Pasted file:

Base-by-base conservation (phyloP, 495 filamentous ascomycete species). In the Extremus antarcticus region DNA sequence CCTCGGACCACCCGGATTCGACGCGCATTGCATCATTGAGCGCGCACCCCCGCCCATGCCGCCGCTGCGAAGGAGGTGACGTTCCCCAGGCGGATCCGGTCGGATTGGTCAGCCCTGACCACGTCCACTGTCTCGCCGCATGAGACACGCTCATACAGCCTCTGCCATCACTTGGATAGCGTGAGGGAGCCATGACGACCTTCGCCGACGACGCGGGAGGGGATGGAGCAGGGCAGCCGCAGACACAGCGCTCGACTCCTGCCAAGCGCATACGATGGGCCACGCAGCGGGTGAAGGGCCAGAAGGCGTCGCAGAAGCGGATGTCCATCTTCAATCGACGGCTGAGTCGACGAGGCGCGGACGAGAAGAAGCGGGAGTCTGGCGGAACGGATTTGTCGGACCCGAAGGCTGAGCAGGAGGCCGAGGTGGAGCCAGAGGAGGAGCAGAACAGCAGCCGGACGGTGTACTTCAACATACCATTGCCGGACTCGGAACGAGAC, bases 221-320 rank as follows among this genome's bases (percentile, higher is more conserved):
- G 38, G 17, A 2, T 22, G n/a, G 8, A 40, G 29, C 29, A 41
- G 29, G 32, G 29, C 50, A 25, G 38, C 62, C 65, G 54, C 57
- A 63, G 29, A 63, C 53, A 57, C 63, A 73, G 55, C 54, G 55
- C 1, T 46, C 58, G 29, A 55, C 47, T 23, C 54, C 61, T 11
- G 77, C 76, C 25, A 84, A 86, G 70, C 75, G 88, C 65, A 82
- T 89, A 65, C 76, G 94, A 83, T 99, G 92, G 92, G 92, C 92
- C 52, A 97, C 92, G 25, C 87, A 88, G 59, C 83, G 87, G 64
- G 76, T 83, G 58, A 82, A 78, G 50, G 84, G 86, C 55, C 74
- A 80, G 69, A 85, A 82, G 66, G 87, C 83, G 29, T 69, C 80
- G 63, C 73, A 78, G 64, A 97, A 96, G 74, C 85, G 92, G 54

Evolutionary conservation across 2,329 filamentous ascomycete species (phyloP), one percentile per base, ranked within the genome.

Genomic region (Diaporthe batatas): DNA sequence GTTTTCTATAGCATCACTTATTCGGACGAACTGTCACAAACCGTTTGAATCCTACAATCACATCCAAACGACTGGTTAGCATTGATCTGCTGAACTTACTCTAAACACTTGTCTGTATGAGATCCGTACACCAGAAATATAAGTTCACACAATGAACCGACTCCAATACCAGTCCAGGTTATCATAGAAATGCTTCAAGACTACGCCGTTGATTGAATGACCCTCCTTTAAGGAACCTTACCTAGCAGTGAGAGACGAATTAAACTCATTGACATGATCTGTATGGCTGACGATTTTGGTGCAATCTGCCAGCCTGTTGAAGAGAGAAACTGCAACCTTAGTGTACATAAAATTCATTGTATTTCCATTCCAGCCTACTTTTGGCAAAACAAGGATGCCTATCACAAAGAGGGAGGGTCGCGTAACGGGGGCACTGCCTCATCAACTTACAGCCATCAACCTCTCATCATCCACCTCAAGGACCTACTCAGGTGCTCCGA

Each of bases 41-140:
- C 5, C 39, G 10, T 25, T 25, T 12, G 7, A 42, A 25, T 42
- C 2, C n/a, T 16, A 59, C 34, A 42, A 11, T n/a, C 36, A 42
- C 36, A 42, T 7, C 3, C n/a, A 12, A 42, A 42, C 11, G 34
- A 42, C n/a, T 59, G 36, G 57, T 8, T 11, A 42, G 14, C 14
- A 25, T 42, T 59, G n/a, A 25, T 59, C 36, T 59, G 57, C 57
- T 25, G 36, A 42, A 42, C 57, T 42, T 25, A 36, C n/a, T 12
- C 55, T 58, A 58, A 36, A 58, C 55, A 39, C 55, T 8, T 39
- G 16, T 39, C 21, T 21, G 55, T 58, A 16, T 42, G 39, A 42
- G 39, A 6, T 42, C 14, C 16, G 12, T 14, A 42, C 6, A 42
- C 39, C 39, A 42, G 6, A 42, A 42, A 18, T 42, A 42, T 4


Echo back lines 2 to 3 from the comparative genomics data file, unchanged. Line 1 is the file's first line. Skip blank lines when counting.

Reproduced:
- G 38, G 17, A 2, T 22, G n/a, G 8, A 40, G 29, C 29, A 41
- G 29, G 32, G 29, C 50, A 25, G 38, C 62, C 65, G 54, C 57